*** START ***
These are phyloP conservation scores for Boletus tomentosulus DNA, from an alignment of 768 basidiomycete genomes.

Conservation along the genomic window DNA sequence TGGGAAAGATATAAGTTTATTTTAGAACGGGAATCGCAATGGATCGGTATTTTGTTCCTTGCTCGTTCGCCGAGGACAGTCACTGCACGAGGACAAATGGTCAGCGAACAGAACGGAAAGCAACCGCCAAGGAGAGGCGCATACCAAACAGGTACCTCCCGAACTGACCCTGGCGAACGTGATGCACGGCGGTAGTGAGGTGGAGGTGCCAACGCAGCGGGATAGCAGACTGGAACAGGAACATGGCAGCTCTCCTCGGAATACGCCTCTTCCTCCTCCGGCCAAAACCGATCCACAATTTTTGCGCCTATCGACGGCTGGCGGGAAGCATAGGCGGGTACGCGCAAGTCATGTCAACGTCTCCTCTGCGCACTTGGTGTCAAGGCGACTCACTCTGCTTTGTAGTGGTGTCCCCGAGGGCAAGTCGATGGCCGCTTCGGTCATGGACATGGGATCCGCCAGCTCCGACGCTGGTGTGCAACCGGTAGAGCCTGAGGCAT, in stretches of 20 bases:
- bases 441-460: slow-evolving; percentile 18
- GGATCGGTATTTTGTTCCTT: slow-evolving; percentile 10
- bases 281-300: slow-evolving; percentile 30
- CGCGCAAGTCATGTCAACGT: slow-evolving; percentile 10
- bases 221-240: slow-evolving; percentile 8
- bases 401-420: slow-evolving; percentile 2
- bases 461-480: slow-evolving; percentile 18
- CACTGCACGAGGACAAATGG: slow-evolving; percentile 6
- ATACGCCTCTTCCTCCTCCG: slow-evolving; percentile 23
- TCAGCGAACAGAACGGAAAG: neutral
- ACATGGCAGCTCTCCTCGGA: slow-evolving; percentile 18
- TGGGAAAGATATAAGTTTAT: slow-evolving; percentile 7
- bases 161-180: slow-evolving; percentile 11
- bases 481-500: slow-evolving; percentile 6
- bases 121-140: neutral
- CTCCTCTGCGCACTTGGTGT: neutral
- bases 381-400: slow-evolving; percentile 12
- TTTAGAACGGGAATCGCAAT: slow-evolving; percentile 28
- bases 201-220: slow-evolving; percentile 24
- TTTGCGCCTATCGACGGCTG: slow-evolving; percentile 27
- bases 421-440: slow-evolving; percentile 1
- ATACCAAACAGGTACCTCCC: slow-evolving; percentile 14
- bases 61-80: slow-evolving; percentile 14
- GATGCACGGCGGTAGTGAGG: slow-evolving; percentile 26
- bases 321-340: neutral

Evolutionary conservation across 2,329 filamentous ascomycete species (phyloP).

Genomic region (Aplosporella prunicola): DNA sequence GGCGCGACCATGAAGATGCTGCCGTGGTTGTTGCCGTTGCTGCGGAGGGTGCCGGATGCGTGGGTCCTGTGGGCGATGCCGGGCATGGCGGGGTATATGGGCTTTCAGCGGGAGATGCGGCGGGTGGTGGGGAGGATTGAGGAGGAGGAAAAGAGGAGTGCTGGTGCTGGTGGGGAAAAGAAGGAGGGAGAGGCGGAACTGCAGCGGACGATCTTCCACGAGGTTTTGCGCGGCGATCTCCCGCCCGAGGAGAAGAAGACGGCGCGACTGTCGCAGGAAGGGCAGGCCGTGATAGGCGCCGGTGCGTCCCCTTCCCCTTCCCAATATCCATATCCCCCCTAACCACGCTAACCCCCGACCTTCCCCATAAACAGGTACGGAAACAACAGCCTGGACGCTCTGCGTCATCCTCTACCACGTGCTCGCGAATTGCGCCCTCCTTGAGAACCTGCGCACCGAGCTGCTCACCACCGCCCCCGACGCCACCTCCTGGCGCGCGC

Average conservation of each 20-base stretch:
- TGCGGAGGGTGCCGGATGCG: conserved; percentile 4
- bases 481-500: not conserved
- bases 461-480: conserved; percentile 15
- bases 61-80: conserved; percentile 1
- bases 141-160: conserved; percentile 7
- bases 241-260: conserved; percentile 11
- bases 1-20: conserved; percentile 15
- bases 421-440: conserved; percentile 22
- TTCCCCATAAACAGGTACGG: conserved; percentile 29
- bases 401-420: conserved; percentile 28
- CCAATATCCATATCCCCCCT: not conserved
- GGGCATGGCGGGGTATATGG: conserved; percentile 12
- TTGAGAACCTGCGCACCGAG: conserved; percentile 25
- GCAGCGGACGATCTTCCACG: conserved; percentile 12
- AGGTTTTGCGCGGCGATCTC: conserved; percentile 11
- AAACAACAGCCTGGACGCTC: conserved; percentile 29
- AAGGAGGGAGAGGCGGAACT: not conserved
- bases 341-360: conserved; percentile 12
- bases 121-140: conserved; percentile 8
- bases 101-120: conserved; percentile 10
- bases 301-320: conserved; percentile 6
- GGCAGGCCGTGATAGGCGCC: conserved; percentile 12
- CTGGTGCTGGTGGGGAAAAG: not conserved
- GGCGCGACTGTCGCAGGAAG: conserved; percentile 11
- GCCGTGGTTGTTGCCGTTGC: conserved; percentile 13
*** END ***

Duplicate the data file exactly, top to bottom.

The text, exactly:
These are phyloP conservation scores for Boletus tomentosulus DNA, from an alignment of 768 basidiomycete genomes.

Conservation along the genomic window DNA sequence TGGGAAAGATATAAGTTTATTTTAGAACGGGAATCGCAATGGATCGGTATTTTGTTCCTTGCTCGTTCGCCGAGGACAGTCACTGCACGAGGACAAATGGTCAGCGAACAGAACGGAAAGCAACCGCCAAGGAGAGGCGCATACCAAACAGGTACCTCCCGAACTGACCCTGGCGAACGTGATGCACGGCGGTAGTGAGGTGGAGGTGCCAACGCAGCGGGATAGCAGACTGGAACAGGAACATGGCAGCTCTCCTCGGAATACGCCTCTTCCTCCTCCGGCCAAAACCGATCCACAATTTTTGCGCCTATCGACGGCTGGCGGGAAGCATAGGCGGGTACGCGCAAGTCATGTCAACGTCTCCTCTGCGCACTTGGTGTCAAGGCGACTCACTCTGCTTTGTAGTGGTGTCCCCGAGGGCAAGTCGATGGCCGCTTCGGTCATGGACATGGGATCCGCCAGCTCCGACGCTGGTGTGCAACCGGTAGAGCCTGAGGCAT, in stretches of 20 bases:
- bases 441-460: slow-evolving; percentile 18
- GGATCGGTATTTTGTTCCTT: slow-evolving; percentile 10
- bases 281-300: slow-evolving; percentile 30
- CGCGCAAGTCATGTCAACGT: slow-evolving; percentile 10
- bases 221-240: slow-evolving; percentile 8
- bases 401-420: slow-evolving; percentile 2
- bases 461-480: slow-evolving; percentile 18
- CACTGCACGAGGACAAATGG: slow-evolving; percentile 6
- ATACGCCTCTTCCTCCTCCG: slow-evolving; percentile 23
- TCAGCGAACAGAACGGAAAG: neutral
- ACATGGCAGCTCTCCTCGGA: slow-evolving; percentile 18
- TGGGAAAGATATAAGTTTAT: slow-evolving; percentile 7
- bases 161-180: slow-evolving; percentile 11
- bases 481-500: slow-evolving; percentile 6
- bases 121-140: neutral
- CTCCTCTGCGCACTTGGTGT: neutral
- bases 381-400: slow-evolving; percentile 12
- TTTAGAACGGGAATCGCAAT: slow-evolving; percentile 28
- bases 201-220: slow-evolving; percentile 24
- TTTGCGCCTATCGACGGCTG: slow-evolving; percentile 27
- bases 421-440: slow-evolving; percentile 1
- ATACCAAACAGGTACCTCCC: slow-evolving; percentile 14
- bases 61-80: slow-evolving; percentile 14
- GATGCACGGCGGTAGTGAGG: slow-evolving; percentile 26
- bases 321-340: neutral

Evolutionary conservation across 2,329 filamentous ascomycete species (phyloP).

Genomic region (Aplosporella prunicola): DNA sequence GGCGCGACCATGAAGATGCTGCCGTGGTTGTTGCCGTTGCTGCGGAGGGTGCCGGATGCGTGGGTCCTGTGGGCGATGCCGGGCATGGCGGGGTATATGGGCTTTCAGCGGGAGATGCGGCGGGTGGTGGGGAGGATTGAGGAGGAGGAAAAGAGGAGTGCTGGTGCTGGTGGGGAAAAGAAGGAGGGAGAGGCGGAACTGCAGCGGACGATCTTCCACGAGGTTTTGCGCGGCGATCTCCCGCCCGAGGAGAAGAAGACGGCGCGACTGTCGCAGGAAGGGCAGGCCGTGATAGGCGCCGGTGCGTCCCCTTCCCCTTCCCAATATCCATATCCCCCCTAACCACGCTAACCCCCGACCTTCCCCATAAACAGGTACGGAAACAACAGCCTGGACGCTCTGCGTCATCCTCTACCACGTGCTCGCGAATTGCGCCCTCCTTGAGAACCTGCGCACCGAGCTGCTCACCACCGCCCCCGACGCCACCTCCTGGCGCGCGC

Average conservation of each 20-base stretch:
- TGCGGAGGGTGCCGGATGCG: conserved; percentile 4
- bases 481-500: not conserved
- bases 461-480: conserved; percentile 15
- bases 61-80: conserved; percentile 1
- bases 141-160: conserved; percentile 7
- bases 241-260: conserved; percentile 11
- bases 1-20: conserved; percentile 15
- bases 421-440: conserved; percentile 22
- TTCCCCATAAACAGGTACGG: conserved; percentile 29
- bases 401-420: conserved; percentile 28
- CCAATATCCATATCCCCCCT: not conserved
- GGGCATGGCGGGGTATATGG: conserved; percentile 12
- TTGAGAACCTGCGCACCGAG: conserved; percentile 25
- GCAGCGGACGATCTTCCACG: conserved; percentile 12
- AGGTTTTGCGCGGCGATCTC: conserved; percentile 11
- AAACAACAGCCTGGACGCTC: conserved; percentile 29
- AAGGAGGGAGAGGCGGAACT: not conserved
- bases 341-360: conserved; percentile 12
- bases 121-140: conserved; percentile 8
- bases 101-120: conserved; percentile 10
- bases 301-320: conserved; percentile 6
- GGCAGGCCGTGATAGGCGCC: conserved; percentile 12
- CTGGTGCTGGTGGGGAAAAG: not conserved
- GGCGCGACTGTCGCAGGAAG: conserved; percentile 11
- GCCGTGGTTGTTGCCGTTGC: conserved; percentile 13